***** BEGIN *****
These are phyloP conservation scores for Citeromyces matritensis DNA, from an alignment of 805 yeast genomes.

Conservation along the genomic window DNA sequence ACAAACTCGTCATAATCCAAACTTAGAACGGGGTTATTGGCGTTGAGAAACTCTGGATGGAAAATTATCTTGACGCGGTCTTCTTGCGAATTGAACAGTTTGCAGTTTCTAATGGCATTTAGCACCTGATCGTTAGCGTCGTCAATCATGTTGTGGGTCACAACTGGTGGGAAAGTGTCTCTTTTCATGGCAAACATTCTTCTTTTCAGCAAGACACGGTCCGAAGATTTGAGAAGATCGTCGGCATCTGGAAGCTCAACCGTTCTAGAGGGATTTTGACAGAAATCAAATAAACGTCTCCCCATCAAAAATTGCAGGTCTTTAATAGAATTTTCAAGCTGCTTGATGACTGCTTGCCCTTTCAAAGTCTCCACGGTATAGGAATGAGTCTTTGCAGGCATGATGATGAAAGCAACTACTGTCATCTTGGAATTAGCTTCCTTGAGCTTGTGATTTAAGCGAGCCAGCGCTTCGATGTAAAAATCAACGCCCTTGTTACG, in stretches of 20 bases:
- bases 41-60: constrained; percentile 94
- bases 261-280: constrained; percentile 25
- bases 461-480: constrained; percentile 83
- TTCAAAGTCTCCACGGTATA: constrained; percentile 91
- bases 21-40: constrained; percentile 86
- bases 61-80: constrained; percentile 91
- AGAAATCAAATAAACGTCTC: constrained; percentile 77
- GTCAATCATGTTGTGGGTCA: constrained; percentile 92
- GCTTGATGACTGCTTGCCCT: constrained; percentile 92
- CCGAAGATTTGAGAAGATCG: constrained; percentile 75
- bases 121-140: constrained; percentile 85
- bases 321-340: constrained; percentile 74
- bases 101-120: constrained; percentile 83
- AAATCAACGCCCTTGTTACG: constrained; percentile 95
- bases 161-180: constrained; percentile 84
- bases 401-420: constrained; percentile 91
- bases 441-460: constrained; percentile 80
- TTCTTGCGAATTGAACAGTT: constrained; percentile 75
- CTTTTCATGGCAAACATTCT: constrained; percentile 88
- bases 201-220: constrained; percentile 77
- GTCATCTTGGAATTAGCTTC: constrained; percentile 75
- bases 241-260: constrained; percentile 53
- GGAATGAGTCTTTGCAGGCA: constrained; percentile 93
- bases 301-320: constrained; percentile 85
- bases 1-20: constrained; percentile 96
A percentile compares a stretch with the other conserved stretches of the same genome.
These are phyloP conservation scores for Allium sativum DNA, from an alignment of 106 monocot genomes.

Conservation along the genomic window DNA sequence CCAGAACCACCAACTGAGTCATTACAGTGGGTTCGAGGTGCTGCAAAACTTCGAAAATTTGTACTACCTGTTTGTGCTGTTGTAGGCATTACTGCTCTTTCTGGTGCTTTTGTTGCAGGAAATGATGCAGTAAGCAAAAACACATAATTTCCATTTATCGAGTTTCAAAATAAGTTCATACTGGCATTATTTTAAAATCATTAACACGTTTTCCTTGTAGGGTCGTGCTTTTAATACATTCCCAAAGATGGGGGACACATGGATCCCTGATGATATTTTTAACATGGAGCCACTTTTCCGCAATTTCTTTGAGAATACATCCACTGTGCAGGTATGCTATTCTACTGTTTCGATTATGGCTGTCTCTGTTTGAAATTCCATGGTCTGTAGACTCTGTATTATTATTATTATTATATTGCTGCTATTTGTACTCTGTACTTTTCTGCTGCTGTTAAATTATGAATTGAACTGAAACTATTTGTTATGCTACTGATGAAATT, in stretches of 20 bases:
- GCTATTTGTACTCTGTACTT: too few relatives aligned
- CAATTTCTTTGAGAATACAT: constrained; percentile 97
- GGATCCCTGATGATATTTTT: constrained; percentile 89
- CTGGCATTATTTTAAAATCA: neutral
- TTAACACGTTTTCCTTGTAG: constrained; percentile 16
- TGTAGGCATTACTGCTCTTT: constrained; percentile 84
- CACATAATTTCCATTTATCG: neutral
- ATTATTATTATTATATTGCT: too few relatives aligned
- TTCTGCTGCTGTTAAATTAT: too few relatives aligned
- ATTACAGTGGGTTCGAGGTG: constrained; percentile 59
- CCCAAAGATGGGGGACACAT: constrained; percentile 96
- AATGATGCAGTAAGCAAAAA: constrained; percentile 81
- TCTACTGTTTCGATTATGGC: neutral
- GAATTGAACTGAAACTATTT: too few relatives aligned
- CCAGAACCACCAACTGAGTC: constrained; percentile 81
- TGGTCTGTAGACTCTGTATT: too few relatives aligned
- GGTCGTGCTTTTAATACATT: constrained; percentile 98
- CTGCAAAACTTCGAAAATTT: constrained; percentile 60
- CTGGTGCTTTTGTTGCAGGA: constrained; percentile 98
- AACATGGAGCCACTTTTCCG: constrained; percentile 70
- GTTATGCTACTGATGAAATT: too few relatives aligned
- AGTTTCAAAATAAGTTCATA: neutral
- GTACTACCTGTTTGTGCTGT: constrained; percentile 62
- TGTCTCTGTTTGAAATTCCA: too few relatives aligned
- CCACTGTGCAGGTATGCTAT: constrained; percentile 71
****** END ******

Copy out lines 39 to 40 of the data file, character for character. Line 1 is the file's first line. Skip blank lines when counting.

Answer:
- TTCTGCTGCTGTTAAATTAT: too few relatives aligned
- ATTACAGTGGGTTCGAGGTG: constrained; percentile 59